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The Taming of the Shrew (1967)

Approved | | Comedy, Drama, Romance | 8 March 1967 (USA)
Brutish, fortune-hunting scoundrel Petruchio tames his wealthy, shrewish wife, Katharina.

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Writers:

(play), (screen play) | 2 more credits »
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Nominated for 2 Oscars. Another 7 wins & 5 nominations. See more awards »
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Cast

Cast overview, first billed only:
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Alfred Lynch ...
Alan Webb ...
Giancarlo Cobelli ...
The Priest
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Ken Parry ...
Anthony Gardner ...
Natasha Pyne ...
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Mark Dignam ...
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Storyline

Baptista, a rich Paduan merchant, announces that his fair young daughter, Bianca, will remain unwed until her older sister, Katharina, a hellish shrew, has wed. Lucentio, a student and the son of a wealthy Pisan merchant, has fallen in love with Bianca. He poses as a tutor of music and poetry to gain entrance to the Baptista household and to be near Bianca. Meanwhile, Petruchio, a fortune-hunting scoundrel from Verona, arrives in Padua, hoping to capture a wealthy wife. Hortensio, another suitor of Bianca, directs Petruchio's attention to Katharina. When Hortensio warns him about Katharina's scolding tongue and fiery temper, Petruchio is challenged and resolves to capture her love. Hortensio and another suitor of Bianca, Gremio, agree to cover Petruchio's costs as he pursues Katharina. Written by alfiehitchie

Plot Summary | Plot Synopsis

Taglines:

A motion picture for every man who ever gave the back of his hand to this beloved... and for every woman who deserved it. Which takes a lot of people! See more »

Genres:

Comedy | Drama | Romance

Certificate:

Approved | See all certifications »
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Details

Country:

|

Language:

Release Date:

8 March 1967 (USA)  »

Also Known As:

William Shakespeare's The Taming of the Shrew  »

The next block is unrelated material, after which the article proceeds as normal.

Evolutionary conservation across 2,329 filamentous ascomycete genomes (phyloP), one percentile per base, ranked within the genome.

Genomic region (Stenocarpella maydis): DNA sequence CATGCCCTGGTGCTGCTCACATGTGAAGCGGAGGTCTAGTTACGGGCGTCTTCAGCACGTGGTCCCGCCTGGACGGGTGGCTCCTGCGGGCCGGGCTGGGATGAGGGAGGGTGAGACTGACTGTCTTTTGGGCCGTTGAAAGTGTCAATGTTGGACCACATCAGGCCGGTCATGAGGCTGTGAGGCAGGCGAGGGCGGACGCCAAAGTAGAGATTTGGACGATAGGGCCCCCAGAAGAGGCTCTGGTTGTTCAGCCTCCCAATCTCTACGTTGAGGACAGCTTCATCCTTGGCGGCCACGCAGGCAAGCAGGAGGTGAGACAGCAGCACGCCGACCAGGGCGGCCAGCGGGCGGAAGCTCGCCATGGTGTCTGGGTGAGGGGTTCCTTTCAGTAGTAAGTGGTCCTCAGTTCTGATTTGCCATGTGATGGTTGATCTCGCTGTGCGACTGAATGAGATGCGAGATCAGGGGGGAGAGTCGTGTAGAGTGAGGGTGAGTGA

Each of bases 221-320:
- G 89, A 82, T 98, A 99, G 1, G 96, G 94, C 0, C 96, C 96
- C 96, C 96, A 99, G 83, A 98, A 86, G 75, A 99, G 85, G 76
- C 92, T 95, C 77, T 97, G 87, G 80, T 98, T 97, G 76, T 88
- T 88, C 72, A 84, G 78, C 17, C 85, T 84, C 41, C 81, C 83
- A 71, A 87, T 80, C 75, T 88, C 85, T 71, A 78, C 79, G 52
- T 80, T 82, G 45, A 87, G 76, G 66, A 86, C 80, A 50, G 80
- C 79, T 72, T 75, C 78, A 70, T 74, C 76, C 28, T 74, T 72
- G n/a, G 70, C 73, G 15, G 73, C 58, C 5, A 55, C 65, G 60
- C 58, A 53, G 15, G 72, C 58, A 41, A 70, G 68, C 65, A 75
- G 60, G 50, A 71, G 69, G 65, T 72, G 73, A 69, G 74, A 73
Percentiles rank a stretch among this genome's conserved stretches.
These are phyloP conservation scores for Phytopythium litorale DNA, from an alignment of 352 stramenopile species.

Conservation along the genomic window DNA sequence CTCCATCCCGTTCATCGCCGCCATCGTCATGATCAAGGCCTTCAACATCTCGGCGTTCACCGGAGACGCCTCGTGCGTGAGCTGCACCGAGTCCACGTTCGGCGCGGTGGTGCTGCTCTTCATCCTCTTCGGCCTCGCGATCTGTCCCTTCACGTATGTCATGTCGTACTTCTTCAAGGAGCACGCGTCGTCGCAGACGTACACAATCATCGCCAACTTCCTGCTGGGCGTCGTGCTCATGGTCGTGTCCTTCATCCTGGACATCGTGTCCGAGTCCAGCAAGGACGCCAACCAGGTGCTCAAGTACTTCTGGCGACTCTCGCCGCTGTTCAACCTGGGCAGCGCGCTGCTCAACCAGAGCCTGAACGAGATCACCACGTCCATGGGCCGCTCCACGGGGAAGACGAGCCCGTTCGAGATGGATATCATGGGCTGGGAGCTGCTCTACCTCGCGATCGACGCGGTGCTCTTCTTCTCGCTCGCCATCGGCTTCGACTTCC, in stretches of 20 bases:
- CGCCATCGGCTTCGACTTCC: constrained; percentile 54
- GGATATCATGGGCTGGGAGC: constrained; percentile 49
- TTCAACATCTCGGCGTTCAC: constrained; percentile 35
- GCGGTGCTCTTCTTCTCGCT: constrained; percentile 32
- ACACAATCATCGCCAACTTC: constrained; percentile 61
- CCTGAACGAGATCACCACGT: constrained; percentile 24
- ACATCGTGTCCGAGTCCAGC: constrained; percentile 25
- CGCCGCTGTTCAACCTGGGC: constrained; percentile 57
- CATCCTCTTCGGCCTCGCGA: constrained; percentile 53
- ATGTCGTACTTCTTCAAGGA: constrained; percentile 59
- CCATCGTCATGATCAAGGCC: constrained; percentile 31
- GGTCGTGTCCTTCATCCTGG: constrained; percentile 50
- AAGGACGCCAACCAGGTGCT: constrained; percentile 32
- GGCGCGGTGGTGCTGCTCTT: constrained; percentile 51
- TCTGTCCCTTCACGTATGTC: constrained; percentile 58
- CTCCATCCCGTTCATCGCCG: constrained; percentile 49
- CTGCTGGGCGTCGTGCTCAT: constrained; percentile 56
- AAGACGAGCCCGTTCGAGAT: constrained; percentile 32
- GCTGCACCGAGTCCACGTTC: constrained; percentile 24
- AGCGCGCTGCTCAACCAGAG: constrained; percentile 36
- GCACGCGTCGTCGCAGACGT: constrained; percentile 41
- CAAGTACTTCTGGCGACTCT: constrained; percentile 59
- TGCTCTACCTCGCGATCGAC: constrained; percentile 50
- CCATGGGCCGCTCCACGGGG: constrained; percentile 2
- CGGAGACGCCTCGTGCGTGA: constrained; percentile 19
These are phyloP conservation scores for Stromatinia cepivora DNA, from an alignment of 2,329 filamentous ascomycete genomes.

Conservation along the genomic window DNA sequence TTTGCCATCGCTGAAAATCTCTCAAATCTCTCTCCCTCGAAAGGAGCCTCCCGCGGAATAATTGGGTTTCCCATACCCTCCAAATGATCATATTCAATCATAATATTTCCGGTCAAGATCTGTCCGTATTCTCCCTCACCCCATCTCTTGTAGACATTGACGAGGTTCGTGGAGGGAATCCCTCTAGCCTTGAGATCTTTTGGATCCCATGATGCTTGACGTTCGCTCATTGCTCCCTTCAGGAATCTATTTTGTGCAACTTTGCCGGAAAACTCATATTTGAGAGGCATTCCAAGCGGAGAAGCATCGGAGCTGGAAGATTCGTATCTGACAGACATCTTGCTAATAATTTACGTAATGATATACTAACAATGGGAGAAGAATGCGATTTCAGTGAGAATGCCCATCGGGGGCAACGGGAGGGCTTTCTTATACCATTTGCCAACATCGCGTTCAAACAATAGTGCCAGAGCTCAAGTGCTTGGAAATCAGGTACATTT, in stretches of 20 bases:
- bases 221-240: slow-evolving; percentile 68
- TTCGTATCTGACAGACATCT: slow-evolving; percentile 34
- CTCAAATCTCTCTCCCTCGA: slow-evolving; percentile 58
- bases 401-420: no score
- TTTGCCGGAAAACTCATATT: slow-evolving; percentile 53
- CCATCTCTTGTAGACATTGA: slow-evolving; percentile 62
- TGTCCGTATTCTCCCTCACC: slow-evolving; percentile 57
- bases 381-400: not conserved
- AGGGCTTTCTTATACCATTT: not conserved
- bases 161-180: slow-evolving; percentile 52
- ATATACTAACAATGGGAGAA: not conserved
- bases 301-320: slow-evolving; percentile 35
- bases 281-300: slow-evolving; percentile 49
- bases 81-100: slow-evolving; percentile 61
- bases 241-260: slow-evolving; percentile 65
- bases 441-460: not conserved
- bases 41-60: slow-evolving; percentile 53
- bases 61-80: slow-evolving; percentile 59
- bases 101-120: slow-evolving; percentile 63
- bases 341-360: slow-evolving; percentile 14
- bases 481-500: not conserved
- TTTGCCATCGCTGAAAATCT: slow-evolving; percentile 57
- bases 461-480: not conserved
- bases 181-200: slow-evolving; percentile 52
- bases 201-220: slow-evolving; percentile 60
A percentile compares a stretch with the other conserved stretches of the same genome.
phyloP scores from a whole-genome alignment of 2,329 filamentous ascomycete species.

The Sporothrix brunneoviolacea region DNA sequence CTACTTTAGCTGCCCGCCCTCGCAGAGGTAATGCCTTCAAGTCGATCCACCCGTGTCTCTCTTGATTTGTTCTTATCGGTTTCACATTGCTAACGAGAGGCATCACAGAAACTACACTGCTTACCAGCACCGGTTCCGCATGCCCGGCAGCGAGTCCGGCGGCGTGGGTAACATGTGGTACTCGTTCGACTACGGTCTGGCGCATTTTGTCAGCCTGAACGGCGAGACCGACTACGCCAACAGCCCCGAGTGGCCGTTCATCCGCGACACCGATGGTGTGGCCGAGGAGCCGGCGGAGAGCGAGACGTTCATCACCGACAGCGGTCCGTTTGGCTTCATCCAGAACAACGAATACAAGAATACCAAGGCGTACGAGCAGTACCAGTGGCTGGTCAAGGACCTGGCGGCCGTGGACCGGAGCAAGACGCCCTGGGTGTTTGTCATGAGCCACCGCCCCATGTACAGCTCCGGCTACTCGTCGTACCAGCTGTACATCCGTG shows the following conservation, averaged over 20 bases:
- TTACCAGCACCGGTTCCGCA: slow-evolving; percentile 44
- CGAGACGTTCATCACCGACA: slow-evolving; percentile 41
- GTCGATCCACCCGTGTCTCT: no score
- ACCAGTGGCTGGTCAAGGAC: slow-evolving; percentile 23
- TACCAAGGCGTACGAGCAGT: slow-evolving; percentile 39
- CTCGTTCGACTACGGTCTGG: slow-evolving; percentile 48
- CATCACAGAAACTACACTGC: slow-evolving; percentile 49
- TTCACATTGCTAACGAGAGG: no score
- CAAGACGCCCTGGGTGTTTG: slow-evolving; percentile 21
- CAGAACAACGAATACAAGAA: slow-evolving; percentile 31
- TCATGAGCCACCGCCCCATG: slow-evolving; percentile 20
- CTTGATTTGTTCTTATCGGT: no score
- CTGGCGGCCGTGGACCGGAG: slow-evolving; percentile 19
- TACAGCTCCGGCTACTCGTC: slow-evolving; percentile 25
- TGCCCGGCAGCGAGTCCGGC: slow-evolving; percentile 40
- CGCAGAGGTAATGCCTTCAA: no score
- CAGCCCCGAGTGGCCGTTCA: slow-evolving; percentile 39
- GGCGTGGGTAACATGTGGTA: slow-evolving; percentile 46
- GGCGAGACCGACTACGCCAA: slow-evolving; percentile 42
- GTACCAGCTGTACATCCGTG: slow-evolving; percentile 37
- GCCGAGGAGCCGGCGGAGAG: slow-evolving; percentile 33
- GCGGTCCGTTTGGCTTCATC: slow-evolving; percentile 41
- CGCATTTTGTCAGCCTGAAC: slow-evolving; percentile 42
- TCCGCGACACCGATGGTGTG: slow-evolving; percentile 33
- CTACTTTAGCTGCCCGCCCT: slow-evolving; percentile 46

Box Office

Budget:

$4,000,000 (estimated)
 »

Company Credits

Show detailed on  »

Technical Specs

Runtime:

Sound Mix:

(1973 UK re-release)| (Westrex Recording System)| (35 mm prints)

Color:

(Technicolor)

Aspect Ratio:

2.35 : 1
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Did You Know?

Trivia

The first time Elizabeth Taylor performed Shakespeare. At first she said that she felt extremely out of place, as all Of the other actors had been performing Shakespeare on stage since the age of 19. Taylor was an intelligent and determined lady, however, and picked the language up rather quickly. She only inquired of one sentence to Burton: how to say "whom doth thou lovest best?" as she felt as though she "had toffee in her mouth" saying this. See more »

Goofs

In the film, Katharina's angry line to Bianca "[tell] whom thou lovest best" (which Shakespeare actually wrote and which is grammatically correct) is changed to the grammatically incorrect "whom thou dost lovest best". In his review of the film, critic John Simon caught the error. See more »

Quotes

Petruchio: Will you, nill you, I will marry you.
See more »

Crazy Credits

Instead of the screen credit "The End" appearing at the end of the film, the line "God give you goodnight" appears, after which the rest of the closing credits are seen. See more »

Connections

Version of The Taming of the Shrew (1976) See more »

Frequently Asked Questions

See more (Spoiler Alert!) »

User Reviews

 
fun every time
25 February 2006 | by (United States) – See all my reviews

Liz and Dick, you gotta love them in this...somehow you feel you may be getting more insight into their personal life than intended. One of the great things about this film is that it's made Shakespeare accessible to many more folks who might not have even bothered otherwise. Zefferili does for Shakespeare what Emeril does for cuisine--makes it entertaining while keeping all the quality. And what a fun production--great costumes, a young Michael York, lots of sexy repartee. A good choice for a snowy night when you'd rather stay in. It keeps you pretty entertained throughout, simplifies some of the plot intricacies. One drawback is that Miss Taylor appears to be a little long in the tooth to be playing a young, never-married, girl.


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